To add to the smart grid security problems some people think the power grid is the main target in the new battle in cyber wars.
Richard Clarke, the former anti-terrorism czar, has now turned his attention to a new national security threat, putting an attack of the power grid on the front lines. In a recent NewsWeek article Clarke was quoted as saying, “I think the average American would understand it if they suddenly had no electricity.
The U.S. government, [National Security Administration], and military have tried to access the power grid’s control systems from the public Internet. They’ve been able to do it every time they have tried. They have even tried to issue commands to see if they could get generators to explode. That’s the famous Aurora experiment in Idaho. Well, it worked. And we know there are other real cases, like the power grid taken out in Brazil as part of a blackmail scheme. So the government knows it can be done, the government admits it can be done, the government intends to do it to other countries. Even the Chinese military has talked publicly about how they would attack the U.S. power grid in a war and cause cascading failures.”
So what can we do to secure the grid now while upgrading it to smart grid capabilities?
Ed Smith, CEO of WirelessWall has one word, “Attack.” Having a military background he understands that you begin an attack by crippling an enemy’s communication and critical infrastructure. His civilian background has a long history of Situational Crisis Management, using Rapid Response Teams to facilitate the successful conclusion to crisis situations. Armed with security that exceeds the DoD 8100.2 (DoD Directive on wireless security) and FIPS 140-2 End-to-End Security that was developed for the U.S. Navy to provide secure, mobile shipboard networks, Smith knows he has an immediately implementable data security solution that is simply not being recognized.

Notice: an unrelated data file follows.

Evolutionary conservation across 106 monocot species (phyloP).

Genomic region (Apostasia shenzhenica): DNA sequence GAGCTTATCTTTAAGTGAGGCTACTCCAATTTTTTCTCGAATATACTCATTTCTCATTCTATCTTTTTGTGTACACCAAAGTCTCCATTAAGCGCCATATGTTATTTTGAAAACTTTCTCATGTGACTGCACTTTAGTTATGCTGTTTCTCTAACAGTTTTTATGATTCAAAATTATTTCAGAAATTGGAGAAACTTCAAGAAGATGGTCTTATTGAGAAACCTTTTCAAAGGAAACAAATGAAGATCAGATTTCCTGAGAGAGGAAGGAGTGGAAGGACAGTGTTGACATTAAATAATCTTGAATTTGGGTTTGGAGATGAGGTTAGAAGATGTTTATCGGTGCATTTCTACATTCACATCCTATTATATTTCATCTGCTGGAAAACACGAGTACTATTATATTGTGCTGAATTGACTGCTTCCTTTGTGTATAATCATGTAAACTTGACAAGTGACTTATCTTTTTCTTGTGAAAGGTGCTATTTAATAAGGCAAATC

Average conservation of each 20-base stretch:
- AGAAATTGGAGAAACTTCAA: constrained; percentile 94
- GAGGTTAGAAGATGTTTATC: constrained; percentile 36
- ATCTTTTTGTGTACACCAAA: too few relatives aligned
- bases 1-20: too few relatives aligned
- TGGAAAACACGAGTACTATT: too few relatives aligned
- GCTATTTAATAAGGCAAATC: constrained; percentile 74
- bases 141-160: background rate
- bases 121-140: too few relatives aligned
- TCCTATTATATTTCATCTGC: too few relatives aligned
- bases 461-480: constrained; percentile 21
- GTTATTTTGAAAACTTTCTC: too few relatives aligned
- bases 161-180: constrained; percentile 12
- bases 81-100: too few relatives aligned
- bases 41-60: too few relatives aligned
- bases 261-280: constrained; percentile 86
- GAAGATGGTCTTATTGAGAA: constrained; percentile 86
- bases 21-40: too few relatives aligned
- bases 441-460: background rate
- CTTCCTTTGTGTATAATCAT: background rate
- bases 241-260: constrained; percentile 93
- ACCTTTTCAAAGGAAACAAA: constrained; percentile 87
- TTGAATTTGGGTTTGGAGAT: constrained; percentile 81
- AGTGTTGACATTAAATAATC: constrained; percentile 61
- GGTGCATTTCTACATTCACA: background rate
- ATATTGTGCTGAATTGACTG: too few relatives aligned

“People in the civilian sector are not upgrading their security for business reasons, basically to save money, not for security reasons. That can be tolerated if you are protecting data that involves a loss of money, but it is inexcusable when the lack of protection of data involves the loss of life. Let there be no doubt that an attack on critical infrastructure is an act of war and it is absolutely appropriate to use an available military solution to protect civilian lives.”